I'd just lube it and shoot it.  My Les Baer hardball gun was so tight it wouldn't move without a little help from the bench.  I took it to the range an put 500 rounds through it keeping it well oiled.  Ran like a champ after that.

- Dave
ps shooting 500 rounds of hardball ammo in one sitting isn't fun after the first 150 rounds.
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Post by beeser 1/15/2015, 9:24 am

I don't want to make it worse so I'll just lube 'n shoot until it gets better.  It's frustrating though having to clear the chamber after just about every round.  BTW and again, what do gunsmiths generally do to tighten the slide to frame fit.

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Post by DavidR 1/15/2015, 9:34 am

use a very thin full synthetic oil, my mike Curtis gun is so tight some thick oils cause it to bind, also go down a pound or two on your recoil spring till it breaks back in, if its too tight you can use toothpaste to lap the slide/frame fit it is only mildly abrasive and will smooth things up.
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Post by Virgil Kane 1/15/2015, 10:40 am

beeser wrote:  BTW and again, what do gunsmiths generally do to tighten the slide to frame fit.

Squeeze slides and peen frames.


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Post by spursnguns 1/15/2015, 12:25 pm

Virgil Kane wrote:
beeser wrote:  BTW and again, what do gunsmiths generally do to tighten the slide to frame fit.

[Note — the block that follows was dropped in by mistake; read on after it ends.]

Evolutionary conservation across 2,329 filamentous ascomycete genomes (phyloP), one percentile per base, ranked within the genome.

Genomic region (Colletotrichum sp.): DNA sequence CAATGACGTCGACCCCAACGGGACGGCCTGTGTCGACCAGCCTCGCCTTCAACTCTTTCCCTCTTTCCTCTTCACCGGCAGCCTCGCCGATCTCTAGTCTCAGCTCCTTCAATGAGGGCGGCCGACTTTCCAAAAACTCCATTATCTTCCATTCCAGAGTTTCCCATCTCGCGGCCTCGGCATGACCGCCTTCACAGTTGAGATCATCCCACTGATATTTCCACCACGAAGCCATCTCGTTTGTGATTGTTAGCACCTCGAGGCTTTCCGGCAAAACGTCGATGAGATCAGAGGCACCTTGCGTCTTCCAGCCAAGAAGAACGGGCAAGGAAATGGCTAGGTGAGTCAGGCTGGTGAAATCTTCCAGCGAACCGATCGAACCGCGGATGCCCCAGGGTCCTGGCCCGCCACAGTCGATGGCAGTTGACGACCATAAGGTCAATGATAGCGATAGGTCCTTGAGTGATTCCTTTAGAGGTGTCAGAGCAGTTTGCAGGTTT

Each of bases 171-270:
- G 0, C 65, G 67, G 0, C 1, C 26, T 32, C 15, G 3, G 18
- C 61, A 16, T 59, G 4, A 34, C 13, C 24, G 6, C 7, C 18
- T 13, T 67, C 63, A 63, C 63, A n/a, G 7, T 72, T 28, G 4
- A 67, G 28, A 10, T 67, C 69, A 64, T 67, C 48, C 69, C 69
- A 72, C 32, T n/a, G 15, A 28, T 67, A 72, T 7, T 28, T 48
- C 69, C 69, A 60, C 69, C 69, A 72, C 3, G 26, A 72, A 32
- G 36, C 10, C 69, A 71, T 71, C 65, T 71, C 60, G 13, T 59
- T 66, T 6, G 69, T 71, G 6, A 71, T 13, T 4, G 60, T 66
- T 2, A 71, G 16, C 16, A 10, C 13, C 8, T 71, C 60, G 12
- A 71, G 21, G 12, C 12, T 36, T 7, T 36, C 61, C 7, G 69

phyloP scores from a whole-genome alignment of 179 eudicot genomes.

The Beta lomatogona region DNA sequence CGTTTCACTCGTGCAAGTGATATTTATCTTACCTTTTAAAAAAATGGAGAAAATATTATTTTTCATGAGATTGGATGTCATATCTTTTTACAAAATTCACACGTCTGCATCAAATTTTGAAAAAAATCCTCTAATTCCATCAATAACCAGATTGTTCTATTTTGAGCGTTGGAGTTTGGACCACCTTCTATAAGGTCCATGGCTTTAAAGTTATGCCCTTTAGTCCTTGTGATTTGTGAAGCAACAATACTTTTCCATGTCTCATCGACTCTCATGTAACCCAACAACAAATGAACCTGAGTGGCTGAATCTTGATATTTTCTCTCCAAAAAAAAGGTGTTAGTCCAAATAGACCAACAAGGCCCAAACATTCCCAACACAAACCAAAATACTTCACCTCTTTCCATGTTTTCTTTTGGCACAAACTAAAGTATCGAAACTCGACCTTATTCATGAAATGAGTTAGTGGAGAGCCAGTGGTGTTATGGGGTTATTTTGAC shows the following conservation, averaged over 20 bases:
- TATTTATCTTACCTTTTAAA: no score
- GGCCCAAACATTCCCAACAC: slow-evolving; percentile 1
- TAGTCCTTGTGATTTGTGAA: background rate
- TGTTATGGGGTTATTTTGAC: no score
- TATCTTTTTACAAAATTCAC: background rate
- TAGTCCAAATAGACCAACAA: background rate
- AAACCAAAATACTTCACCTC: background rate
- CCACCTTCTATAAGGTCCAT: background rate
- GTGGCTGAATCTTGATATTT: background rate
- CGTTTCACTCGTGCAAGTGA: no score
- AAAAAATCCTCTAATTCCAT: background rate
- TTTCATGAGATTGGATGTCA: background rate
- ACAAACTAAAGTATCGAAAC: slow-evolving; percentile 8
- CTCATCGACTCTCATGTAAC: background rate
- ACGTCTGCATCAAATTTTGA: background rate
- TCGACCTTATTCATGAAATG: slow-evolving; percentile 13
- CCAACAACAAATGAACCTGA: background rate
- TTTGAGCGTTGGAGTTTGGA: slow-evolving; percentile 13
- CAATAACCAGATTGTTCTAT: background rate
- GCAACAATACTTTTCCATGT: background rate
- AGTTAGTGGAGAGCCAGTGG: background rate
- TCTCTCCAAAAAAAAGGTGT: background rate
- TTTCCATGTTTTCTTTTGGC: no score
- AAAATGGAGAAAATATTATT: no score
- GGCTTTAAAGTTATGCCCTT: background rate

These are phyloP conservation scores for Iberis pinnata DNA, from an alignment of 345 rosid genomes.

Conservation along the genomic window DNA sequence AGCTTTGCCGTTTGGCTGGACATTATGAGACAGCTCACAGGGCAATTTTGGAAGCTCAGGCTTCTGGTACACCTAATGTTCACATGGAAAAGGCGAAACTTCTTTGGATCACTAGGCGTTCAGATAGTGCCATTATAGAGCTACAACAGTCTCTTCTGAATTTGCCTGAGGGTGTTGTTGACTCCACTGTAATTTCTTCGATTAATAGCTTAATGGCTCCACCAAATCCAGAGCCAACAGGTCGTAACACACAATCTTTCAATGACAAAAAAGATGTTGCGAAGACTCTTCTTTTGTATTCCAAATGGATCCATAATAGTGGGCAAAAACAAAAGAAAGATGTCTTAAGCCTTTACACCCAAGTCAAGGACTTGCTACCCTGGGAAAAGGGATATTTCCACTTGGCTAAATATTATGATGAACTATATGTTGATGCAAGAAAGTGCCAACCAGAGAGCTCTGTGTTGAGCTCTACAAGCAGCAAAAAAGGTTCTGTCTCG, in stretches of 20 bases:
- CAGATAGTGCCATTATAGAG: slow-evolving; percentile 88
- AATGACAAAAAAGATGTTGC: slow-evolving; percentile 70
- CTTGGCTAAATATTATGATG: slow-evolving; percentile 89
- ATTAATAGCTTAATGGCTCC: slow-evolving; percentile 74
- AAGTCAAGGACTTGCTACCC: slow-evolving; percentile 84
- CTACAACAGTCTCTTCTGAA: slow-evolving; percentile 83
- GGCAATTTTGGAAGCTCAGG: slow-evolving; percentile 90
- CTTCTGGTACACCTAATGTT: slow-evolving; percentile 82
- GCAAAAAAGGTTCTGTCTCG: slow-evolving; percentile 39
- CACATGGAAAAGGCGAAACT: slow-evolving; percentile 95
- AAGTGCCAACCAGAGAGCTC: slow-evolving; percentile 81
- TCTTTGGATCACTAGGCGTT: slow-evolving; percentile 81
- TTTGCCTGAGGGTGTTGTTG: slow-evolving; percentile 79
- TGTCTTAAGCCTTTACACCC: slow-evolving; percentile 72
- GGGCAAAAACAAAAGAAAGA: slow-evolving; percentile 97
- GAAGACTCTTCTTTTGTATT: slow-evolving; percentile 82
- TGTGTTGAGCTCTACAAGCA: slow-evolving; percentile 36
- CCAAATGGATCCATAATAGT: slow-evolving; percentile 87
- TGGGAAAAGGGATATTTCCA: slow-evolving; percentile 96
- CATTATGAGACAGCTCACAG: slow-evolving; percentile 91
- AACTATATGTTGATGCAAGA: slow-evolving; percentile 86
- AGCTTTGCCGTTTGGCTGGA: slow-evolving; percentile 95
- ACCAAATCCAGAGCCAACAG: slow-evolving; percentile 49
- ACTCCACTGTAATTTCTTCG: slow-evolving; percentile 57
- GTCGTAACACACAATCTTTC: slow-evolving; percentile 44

Squeeze slides and peen frames.


Virgil
Hello,

That's old school....the state of the art is accurate mapping (dimensions), welding up the rails and then re-machining.
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Post by james r chapman 1/15/2015, 2:26 pm

Wonder how Hershel did it, hmmm...
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Post by Jerry Keefer 1/15/2015, 3:55 pm

I never, never, never, ever lap...!!! If it's tight, there's a reason.. Find it.. Something, somewhere is not straight or true..Machined rails will always be better, because no man can come close to a matched set of #7ABEC spindle bearings..  Hi Spot or Prussian Blue and scrape/flake the high spot..The slide frame fit should be as close as humanly possible and move freely.  How tight are the ways on the lathe or mill..??
the same thing will work on the 1911..
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Post by Virgil Kane 1/15/2015, 5:46 pm

spursnguns wrote:
Virgil Kane wrote: